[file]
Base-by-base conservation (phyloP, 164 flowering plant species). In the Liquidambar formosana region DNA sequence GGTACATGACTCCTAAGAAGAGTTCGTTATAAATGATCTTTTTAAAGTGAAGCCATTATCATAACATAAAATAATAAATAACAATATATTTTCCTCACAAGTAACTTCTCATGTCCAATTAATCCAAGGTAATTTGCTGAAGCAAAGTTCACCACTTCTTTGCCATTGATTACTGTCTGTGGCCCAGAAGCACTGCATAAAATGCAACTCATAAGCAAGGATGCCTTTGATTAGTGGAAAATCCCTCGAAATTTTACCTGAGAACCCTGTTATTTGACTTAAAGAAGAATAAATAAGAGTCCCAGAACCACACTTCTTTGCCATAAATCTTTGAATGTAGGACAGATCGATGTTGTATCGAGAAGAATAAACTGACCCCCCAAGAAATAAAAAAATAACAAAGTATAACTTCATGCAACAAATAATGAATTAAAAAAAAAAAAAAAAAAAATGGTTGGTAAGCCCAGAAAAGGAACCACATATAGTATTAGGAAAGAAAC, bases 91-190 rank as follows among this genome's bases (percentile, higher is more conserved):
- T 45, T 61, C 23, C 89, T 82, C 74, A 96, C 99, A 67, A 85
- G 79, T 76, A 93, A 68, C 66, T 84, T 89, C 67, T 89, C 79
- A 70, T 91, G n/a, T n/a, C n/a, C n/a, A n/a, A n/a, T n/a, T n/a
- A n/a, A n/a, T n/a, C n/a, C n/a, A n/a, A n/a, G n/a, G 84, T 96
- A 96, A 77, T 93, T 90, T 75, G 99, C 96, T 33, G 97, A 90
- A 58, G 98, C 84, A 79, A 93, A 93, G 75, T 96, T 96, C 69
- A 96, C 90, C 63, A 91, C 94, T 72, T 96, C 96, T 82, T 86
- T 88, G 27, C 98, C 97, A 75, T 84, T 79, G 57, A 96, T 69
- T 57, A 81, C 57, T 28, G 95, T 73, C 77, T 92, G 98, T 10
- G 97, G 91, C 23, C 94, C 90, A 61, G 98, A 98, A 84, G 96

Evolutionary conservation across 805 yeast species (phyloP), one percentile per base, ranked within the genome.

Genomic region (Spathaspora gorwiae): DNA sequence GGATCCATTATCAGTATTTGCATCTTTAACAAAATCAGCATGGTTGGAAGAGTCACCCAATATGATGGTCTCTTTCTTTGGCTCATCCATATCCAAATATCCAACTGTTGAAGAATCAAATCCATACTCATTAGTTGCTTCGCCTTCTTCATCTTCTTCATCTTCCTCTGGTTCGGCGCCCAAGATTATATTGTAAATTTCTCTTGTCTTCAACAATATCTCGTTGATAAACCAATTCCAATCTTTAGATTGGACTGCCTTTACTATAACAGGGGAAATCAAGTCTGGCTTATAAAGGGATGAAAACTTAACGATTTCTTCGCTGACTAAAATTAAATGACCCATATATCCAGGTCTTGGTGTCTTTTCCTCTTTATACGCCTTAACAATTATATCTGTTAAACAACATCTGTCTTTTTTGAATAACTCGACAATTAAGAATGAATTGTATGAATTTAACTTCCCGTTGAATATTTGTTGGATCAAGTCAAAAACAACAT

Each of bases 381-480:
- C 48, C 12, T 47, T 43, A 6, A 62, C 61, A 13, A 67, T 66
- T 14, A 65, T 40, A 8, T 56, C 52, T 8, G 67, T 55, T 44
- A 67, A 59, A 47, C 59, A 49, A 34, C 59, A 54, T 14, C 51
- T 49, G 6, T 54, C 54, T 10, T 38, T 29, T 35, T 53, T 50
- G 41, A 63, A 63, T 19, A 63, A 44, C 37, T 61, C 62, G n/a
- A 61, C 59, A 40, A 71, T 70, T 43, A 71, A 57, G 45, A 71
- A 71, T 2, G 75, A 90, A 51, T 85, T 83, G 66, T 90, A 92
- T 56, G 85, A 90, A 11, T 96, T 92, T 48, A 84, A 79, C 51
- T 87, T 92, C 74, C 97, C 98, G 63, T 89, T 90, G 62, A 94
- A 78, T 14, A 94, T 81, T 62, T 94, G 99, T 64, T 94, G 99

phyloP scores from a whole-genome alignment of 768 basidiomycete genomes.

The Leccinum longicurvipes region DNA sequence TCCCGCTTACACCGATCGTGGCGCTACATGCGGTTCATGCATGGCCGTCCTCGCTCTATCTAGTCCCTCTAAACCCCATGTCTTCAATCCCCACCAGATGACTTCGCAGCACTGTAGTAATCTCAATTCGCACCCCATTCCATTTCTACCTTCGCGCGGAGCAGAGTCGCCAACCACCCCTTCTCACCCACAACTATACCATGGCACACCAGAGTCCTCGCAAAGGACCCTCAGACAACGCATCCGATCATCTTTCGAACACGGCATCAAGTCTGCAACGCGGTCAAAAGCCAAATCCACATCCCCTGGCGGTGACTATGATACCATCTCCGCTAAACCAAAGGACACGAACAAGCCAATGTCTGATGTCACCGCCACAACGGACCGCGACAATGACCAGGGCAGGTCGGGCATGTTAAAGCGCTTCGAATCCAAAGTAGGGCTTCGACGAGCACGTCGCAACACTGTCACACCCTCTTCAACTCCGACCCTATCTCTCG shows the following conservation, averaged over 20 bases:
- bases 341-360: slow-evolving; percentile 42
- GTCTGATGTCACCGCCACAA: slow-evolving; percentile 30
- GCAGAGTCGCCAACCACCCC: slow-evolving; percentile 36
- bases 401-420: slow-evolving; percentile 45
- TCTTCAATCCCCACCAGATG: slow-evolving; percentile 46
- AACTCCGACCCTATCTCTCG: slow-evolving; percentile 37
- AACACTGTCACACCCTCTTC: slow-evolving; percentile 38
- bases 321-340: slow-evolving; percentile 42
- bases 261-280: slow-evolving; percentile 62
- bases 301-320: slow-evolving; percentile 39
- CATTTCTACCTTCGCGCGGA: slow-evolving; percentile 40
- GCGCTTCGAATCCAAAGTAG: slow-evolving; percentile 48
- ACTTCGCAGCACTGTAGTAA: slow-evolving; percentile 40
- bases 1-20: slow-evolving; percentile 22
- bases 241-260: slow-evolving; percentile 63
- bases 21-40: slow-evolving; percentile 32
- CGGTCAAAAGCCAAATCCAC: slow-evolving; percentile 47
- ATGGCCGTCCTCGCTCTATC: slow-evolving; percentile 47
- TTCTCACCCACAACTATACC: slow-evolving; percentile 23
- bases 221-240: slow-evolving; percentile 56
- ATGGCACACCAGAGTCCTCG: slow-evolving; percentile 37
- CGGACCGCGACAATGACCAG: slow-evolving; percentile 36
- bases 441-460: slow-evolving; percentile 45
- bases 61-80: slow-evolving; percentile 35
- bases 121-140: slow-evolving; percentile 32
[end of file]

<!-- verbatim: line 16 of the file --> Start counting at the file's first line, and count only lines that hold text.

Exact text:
- T 14, A 65, T 40, A 8, T 56, C 52, T 8, G 67, T 55, T 44